Working with color is a challenge for me--one I confronted head on in my latest drawing...
It's a strange courage
you give me ancient star:
Shine alone in the sunrise
toward which you lend no part!
~William Carlos Williams
from his collection, "Al Que Quiere!"
I stumbled upon this poem while idly browsing the web a few months ago, and liked it enough to bookmark the page for later reference. Upon reading it again late last week, an image began to take shape in my mind. Things seemed easy enough starting from my comfortable home-base of black and white, but I realized early on that the piece would eventually require a more ambitious exploration of bright color.
As a kid I remember hearing somewhere--don't know where at this point--that in order to master color, an artist first needed to master black and white. It was a reassuring thought as I delved even deeper into my emerging preference for stark contrast, crisp lines, and austere form..."I'll get really good at black and white and then...just imagine the possibilities!" Maybe I got too comfortable. These days, if I use color at all, it's generally one shade, maybe two, and used without much nuance, blend, or shading--bold areas of color that mirror the distinction of their equally unambiguous frame.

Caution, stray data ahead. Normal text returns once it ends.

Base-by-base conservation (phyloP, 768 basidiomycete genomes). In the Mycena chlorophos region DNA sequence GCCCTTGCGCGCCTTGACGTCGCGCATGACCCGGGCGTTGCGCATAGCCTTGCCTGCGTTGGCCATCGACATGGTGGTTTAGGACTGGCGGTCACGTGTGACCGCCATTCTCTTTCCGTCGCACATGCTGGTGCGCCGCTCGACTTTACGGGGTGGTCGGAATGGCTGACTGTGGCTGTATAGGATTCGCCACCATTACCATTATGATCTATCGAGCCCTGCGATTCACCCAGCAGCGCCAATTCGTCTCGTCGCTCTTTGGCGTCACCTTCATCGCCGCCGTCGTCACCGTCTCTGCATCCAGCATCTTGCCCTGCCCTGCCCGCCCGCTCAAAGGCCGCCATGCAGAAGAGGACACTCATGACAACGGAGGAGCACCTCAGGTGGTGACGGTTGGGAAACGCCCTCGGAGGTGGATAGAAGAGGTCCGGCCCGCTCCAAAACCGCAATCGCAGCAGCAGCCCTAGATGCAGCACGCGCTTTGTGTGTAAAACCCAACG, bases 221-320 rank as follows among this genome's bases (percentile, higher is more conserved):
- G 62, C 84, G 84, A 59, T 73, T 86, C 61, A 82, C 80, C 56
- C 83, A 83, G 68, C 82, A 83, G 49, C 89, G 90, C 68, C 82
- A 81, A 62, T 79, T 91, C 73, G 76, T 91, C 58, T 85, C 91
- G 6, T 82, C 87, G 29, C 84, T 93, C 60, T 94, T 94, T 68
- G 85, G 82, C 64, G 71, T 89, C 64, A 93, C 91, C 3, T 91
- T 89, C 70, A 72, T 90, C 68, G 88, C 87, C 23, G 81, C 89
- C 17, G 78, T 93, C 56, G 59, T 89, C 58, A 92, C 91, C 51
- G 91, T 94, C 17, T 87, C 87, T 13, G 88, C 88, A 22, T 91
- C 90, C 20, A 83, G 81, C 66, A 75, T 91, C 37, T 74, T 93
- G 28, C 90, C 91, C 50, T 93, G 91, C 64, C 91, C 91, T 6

For El Hombre I envisioned a sort of middle road. I knew I needed a lot of color, but wanted to avoid ruining things with a sad attempt at shading or gradation. I just don't have that skill at the moment. I resolved instead to select a limited palette and apply it in big blocks--more in the style of mosaic or stained glass than a pencil drawing.
I'm more or less satisfied with the result...though I can't help but cringe just a little at its brightness whenever I look at it. It's like I'm practicing really loud excerpts on my trumpet and just KNOW that the neighbors are about to pound the door down with threatening expletives.